Subclassing GAE's Property class is especially helpful if you want more than one "field" with similar behavior, in one or more models. Don't worry,
make_value_from_datastore are going to get called, on any store and fetch respectively -- so if you need to do anything fancy (including but not limited to uppercasing a string, which isn't actually all that fancy;-), overriding these methods in your subclass is just fine.
Edit: let's see some example code (net of imports and
def get_value_for_datastore(self, model_instance):
vv = db.StringProperty.get_value_for_datastore(self, model_instance)
foo = MyStringProperty()
my = MyModel(foo='Hello World')
k = my.put()
mm = MyModel.get(k)
s = mm.foo
self.response.out.write('The secret word is: %r' % s)
This shows you the string's been uppercased in the datastore -- but if you change the
get call to a simple
mm = my you'll see the in-memory instance wasn't affected.
db.Property instance itself is a descriptor -- wrapping it into a built-in
property (a completely different descriptor) will not work well with the datastore (for example, you can't write GQL queries based on field names that aren't really instances of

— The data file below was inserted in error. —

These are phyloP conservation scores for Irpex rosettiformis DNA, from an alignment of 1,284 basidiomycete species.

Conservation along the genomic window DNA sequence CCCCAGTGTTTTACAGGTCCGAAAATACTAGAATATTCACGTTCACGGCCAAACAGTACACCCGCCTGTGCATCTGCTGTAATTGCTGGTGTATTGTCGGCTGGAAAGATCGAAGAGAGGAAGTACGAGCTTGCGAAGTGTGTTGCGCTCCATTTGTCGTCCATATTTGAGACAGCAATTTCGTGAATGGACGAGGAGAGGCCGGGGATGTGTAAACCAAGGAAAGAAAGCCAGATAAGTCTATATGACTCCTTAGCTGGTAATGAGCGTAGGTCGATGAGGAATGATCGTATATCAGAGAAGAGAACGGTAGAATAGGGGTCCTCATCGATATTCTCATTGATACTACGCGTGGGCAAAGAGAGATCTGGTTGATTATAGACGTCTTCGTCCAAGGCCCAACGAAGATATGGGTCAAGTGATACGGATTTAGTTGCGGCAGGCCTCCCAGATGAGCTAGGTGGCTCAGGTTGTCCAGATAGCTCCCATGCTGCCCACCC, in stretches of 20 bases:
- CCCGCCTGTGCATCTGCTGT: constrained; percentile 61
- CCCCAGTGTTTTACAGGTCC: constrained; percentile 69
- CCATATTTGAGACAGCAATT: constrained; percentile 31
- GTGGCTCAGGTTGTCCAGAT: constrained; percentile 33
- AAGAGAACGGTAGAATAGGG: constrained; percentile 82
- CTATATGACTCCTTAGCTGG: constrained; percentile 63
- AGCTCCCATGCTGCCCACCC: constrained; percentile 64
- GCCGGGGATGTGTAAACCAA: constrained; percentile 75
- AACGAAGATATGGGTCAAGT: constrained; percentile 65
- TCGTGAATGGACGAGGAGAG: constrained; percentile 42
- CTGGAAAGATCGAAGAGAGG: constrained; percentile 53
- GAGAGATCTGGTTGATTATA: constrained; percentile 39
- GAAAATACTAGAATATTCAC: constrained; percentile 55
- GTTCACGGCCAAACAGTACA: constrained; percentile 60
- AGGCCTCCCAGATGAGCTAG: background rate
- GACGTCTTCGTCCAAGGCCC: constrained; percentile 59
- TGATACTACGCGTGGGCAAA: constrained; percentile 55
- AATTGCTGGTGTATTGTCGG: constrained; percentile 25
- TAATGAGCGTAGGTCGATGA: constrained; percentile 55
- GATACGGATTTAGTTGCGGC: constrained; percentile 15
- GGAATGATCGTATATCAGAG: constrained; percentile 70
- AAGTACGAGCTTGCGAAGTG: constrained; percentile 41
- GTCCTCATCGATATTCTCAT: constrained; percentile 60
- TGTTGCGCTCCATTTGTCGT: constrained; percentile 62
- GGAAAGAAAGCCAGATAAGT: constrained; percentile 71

db.Property but instances of
property -- those fields are not in the datastore!).
So if you want to work with both the datastore and for instances of
Model that have never actually been to the datastore and back, you'll have to choose two names for what's logically "the same" field -- one is the name of the attribute you'll use on in-memory model instances, and that one can be a built-in
property; the other one is the name of the attribute that ends up in the datastore, and that one needs to be an instance of a
db.Property subclass and it's this second name that you'll need to use in queries. Of course the methods underlying the first name need to read and write the second name, but you can't just "hide" the latter because that's the name that's going to be in the datastore, and so that's the name that will make sense to queries!